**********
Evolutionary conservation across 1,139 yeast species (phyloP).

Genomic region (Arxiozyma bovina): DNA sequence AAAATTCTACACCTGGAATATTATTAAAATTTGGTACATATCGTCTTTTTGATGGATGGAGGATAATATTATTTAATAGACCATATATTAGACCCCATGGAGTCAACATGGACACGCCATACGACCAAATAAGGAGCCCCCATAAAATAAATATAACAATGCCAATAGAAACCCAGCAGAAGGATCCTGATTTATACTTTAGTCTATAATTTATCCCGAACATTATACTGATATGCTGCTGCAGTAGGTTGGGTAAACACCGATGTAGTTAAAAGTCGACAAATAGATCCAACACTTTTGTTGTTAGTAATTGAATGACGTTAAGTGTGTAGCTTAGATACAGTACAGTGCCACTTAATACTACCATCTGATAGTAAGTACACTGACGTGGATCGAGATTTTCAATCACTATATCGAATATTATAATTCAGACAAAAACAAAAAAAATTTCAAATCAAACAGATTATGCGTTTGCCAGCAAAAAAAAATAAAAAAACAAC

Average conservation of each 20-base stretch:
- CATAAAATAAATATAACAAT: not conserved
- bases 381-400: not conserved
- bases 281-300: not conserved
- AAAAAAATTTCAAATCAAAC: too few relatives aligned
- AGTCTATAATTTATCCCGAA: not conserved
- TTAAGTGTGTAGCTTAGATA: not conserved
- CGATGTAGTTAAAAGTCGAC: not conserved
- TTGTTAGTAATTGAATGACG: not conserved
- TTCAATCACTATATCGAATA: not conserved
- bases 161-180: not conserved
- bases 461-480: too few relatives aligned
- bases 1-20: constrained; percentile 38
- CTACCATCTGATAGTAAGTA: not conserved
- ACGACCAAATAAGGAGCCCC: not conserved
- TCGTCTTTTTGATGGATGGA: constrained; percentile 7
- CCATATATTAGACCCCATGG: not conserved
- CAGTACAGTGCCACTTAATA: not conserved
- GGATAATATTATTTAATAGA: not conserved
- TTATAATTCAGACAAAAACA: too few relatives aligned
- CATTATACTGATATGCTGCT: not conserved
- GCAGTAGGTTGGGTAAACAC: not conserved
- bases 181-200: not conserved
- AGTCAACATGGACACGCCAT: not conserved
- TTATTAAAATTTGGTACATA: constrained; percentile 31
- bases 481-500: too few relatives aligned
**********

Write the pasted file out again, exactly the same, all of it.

Evolutionary conservation across 1,139 yeast species (phyloP).

Genomic region (Arxiozyma bovina): DNA sequence AAAATTCTACACCTGGAATATTATTAAAATTTGGTACATATCGTCTTTTTGATGGATGGAGGATAATATTATTTAATAGACCATATATTAGACCCCATGGAGTCAACATGGACACGCCATACGACCAAATAAGGAGCCCCCATAAAATAAATATAACAATGCCAATAGAAACCCAGCAGAAGGATCCTGATTTATACTTTAGTCTATAATTTATCCCGAACATTATACTGATATGCTGCTGCAGTAGGTTGGGTAAACACCGATGTAGTTAAAAGTCGACAAATAGATCCAACACTTTTGTTGTTAGTAATTGAATGACGTTAAGTGTGTAGCTTAGATACAGTACAGTGCCACTTAATACTACCATCTGATAGTAAGTACACTGACGTGGATCGAGATTTTCAATCACTATATCGAATATTATAATTCAGACAAAAACAAAAAAAATTTCAAATCAAACAGATTATGCGTTTGCCAGCAAAAAAAAATAAAAAAACAAC

Average conservation of each 20-base stretch:
- CATAAAATAAATATAACAAT: not conserved
- bases 381-400: not conserved
- bases 281-300: not conserved
- AAAAAAATTTCAAATCAAAC: too few relatives aligned
- AGTCTATAATTTATCCCGAA: not conserved
- TTAAGTGTGTAGCTTAGATA: not conserved
- CGATGTAGTTAAAAGTCGAC: not conserved
- TTGTTAGTAATTGAATGACG: not conserved
- TTCAATCACTATATCGAATA: not conserved
- bases 161-180: not conserved
- bases 461-480: too few relatives aligned
- bases 1-20: constrained; percentile 38
- CTACCATCTGATAGTAAGTA: not conserved
- ACGACCAAATAAGGAGCCCC: not conserved
- TCGTCTTTTTGATGGATGGA: constrained; percentile 7
- CCATATATTAGACCCCATGG: not conserved
- CAGTACAGTGCCACTTAATA: not conserved
- GGATAATATTATTTAATAGA: not conserved
- TTATAATTCAGACAAAAACA: too few relatives aligned
- CATTATACTGATATGCTGCT: not conserved
- GCAGTAGGTTGGGTAAACAC: not conserved
- bases 181-200: not conserved
- AGTCAACATGGACACGCCAT: not conserved
- TTATTAAAATTTGGTACATA: constrained; percentile 31
- bases 481-500: too few relatives aligned